Yasiel Puig will not regress (as much as you think)

It’s so chic to discuss Yasiel Puig these days. I’m very much in on Puig. I put my money where my mouth is with him this year. I drafted him in my keeper league for $1. I was hit with a rash of injuries (Tulo, Price, Cueto) and couldn’t give up that roster spot so I cut him and he was picked up by a rival owner. Obviously I wanted him back and managed to work out a trade to get him. I sent a $21 Madison Bumgarner, a $4 Jason Heyward and Grant Balfour and got back a $1 Puig, $1 Wheeler and $28 Ben Zobrist. It was (and remains to be) a risky trade on my part. I gave up a lot of dependable production to get in on the ground floor of some potential long term keepers.

Today, Ray Flowers wrote about Puig’s pending regression, which I totally understand and agree, he will regress. But there is so much unknown about Puig that it’s also possible that he doesn’t. It’s not likely that he keeps up this historic pace. Only 8 players in the last 20 years have had a better first half OPS than Puig’s 1.218 so far in first half of 2013. Barry Bonds owns 3 first halves better (2001, 2002, 2004), Mark McGwire also has 3 better (1996, 1998, 2000) and Frank Thomas, in 1994, and Larry Walker in 1997 round out the list. Puig’s sample size is significantly smaller than the others on the list. He’s only played in 27 games this season and the next lowest of the aforementioned list is 65 by McGwire in 1996.

Year 27 Gm OPS Season OPS
Thomas 1994 1.104 1.217
Walker 1996 1.322 1.172
McGwire 1996 1.125 1.198
McGwire 1998 1.287 1.222
McGwire 2000 1.400 1.229
Bonds 2001 1.204 1.379
Bonds 2002 1.484 1.381
Bonds 2004 1.699 1.422
Trout 2012 .857 .963
Puig 2013 1.218 ???

We can take a look at the first 27 games of each of those seasons and see how those guys faired in their first 27 games. As you can see, all of their first 27 games were extraordinary, but they weren’t that far off of their end of season OPS. I threw in Mike Trout’s 2012 season for some recent comparison. The biggest gap between them is Bonds in 2004 (a difference of .277), so if we put Puig on that same extreme drop off rate, we’d see his end of season OPS at .941. Last year, that would have been good for a tie with Edwin Encarnacion for 6th in MLB, and ahead of guys like Prince Fielder, Josh Hamilton, Robinson Cano and Adrian Beltre. Maybe he drops off even more drastically as Flowers projects, but let’s keep in mind that he’s in some pretty rarified territory right here.

Now there are also some cautionary tales to be told. A few ticks down the list of the best first half OPS performances, we start to see some guys that aren’t sure fire Hall of Fame worthy. Guys like Chris Stynes and Juan Samuel. In 2000, Stynes had a first half OPS of 1.200. That season he finished the year with an OPS of .883. Similarly, Juan Samuel started off the first half of the 1995 season with an OPS of 1.193 and finished with an OPS of .858. Neither of those end of year totals are bad, they’re just not historic by any stretch. So I fully admit that it’s possible that Puig’s numbers fall and he could very well end the year with an OPS around .800. His .513 BABIP is crazy, but when you look at Trout’s 2012, his .383 BABIP is pretty crazy too.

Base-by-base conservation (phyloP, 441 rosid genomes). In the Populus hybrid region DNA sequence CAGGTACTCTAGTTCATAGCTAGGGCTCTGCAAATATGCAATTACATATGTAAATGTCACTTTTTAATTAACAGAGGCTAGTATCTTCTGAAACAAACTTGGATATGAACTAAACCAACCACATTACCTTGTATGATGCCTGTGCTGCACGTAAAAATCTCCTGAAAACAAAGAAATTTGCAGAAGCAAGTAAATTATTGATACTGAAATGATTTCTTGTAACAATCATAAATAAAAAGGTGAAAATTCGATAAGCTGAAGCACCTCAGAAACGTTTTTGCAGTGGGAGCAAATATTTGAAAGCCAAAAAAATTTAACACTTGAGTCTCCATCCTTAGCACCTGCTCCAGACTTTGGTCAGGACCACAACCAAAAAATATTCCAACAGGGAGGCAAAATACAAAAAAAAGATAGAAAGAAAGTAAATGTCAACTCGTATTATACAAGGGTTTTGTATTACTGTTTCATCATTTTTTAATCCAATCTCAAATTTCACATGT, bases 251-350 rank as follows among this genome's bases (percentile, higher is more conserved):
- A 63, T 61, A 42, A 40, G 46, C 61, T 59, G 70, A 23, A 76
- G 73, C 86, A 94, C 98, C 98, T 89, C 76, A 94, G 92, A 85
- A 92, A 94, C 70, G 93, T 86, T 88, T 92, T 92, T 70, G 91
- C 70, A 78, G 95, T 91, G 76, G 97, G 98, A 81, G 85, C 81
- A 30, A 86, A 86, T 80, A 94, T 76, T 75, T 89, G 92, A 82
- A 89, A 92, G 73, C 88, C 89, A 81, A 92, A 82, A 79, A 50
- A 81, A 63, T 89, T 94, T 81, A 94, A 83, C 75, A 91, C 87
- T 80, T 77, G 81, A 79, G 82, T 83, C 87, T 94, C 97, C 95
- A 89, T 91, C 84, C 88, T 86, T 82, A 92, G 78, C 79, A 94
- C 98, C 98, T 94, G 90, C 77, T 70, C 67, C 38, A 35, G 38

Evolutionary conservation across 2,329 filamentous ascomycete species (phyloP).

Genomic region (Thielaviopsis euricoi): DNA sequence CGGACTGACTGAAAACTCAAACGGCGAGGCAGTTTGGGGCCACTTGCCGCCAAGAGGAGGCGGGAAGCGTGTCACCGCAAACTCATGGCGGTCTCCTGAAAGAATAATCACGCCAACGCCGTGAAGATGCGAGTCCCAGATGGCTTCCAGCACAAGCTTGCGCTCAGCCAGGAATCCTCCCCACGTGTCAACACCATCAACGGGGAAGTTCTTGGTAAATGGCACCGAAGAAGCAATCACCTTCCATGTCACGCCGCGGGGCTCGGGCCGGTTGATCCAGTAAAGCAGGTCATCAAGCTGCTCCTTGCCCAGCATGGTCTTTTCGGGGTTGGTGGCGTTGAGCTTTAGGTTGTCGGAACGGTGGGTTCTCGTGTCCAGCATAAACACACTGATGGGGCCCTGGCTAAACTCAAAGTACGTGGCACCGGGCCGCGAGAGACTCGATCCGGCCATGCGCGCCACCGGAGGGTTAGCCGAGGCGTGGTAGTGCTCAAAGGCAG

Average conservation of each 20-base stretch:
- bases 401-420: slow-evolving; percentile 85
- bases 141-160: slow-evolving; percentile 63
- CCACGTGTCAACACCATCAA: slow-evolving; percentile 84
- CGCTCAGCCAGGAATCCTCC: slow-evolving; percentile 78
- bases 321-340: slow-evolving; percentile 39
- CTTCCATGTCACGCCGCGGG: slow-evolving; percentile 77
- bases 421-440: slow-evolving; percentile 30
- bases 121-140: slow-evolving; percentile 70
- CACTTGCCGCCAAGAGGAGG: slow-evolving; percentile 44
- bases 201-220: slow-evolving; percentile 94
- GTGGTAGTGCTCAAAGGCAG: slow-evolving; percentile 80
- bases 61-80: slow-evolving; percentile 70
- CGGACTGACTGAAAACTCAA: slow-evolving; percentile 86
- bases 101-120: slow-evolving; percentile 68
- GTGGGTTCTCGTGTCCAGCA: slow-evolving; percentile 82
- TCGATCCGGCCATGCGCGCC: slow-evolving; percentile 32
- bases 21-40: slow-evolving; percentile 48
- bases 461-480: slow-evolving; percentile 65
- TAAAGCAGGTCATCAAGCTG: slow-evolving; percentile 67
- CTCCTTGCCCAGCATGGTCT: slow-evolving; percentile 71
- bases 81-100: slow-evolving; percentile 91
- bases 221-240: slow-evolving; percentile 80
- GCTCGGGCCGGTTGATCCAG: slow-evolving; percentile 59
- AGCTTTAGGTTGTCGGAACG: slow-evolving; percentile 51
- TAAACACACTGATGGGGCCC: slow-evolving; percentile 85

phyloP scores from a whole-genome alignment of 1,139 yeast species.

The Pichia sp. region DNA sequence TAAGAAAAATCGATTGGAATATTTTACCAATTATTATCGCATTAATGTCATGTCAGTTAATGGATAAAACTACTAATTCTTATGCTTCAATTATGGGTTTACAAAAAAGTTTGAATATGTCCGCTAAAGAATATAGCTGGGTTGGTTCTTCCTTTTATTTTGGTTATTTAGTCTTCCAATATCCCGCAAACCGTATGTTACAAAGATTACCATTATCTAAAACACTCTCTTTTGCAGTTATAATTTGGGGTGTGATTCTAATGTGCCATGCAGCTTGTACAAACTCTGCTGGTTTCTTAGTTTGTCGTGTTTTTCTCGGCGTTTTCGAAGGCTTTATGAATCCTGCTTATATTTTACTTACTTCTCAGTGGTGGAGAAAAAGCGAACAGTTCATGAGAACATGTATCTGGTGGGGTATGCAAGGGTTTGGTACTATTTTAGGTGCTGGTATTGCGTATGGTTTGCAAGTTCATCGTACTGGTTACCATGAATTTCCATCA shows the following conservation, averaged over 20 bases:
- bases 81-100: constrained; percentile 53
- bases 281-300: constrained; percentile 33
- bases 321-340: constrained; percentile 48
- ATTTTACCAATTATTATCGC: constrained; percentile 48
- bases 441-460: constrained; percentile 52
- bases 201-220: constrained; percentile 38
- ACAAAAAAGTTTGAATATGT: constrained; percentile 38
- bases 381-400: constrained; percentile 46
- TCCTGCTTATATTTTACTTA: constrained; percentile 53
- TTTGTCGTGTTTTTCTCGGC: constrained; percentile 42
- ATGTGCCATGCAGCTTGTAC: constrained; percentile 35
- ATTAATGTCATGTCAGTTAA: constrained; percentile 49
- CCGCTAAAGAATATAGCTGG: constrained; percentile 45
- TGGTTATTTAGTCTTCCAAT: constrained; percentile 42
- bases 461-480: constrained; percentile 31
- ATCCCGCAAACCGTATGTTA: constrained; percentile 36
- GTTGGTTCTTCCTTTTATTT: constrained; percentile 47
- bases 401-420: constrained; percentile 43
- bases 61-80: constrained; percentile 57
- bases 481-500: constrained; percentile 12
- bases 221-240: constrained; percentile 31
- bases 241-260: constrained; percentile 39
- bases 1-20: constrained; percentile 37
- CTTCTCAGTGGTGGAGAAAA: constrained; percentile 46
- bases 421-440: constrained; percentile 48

Yasiel Puig is a special story, even if he regresses. The way this guy plays the game and the energy he’s brought to the Dodgers has made Dodger games appointment baseball. I tune in to as many Puig at bats as I can. It’s just exciting to see what kind of crazy thing he’s going to do next. It could be an amazing throw out in the field, being boneheadedly aggressive on the base paths or a mammoth home run on a breaking ball down and out of the zone. The guy has serious talent and if the coaching staff in Los Angeles is able to shape and direct his aggressive approach to the game, he will be a monster for a long, long time. I for one hope he continues on a tear through baseball and I definitely think he should be on the National League All Star team. It’s a game for the fans, and everyone seems to love this guy. I know I do.


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5 Responses

  1. low slider says:

    dynasty league. h2h 5×5. keep 25 of 36. Do i trade my possible dynasty monster yasiel puig and nate eovaldi for cano and shields?? seems obvious sell high but the talent is overwhelming on this guy. Sit and enjoy or sell high sell high??

    • I say sit and enjoy. And I’m a huge Cano fan. I think Cano has multiple MVP awards in his future. But he is 30 years old. That seems like a fair offer, but I’d sit tight on Puig.

  2. low slider says:

    thanks for the reply. Yea it is such a tough offer because thats getting immediate value on the young puig but to trade a possible dynasty monster is tough. I feel if puig has a mccutchen esque ceiling then why would i do it? I like mccutchen real similar to cano even in a redraft so to pass on what could be a huge career of puigs for a great but aging cano may not be the best fit for this dynasty format. Again tho tough to pass on getting robinson cano

    • Definitely tough to pass on Cano. I think Puig has a higher ceiling than McCutchen. If you look at McCutchen’s rookie season (age 22), Puig will probably outpace those numbers. I think Puig will deliver more power and less speed. Good thoughts. Inspiring me to write about a McCutchen/Puig comparison. Thanks.

  3. Josh says:

    Although this is an older post, I just wanted to say, comparing a .383 BABIP to a .513 BABIP is literally insane. While a .383 BABIP is usually unstable, for a player like Trout it might only have regressed 30 some points. Puig’s HAD to fall at least five times as much.

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Players mentioned in this post
Mike Trout
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Yasiel Puig
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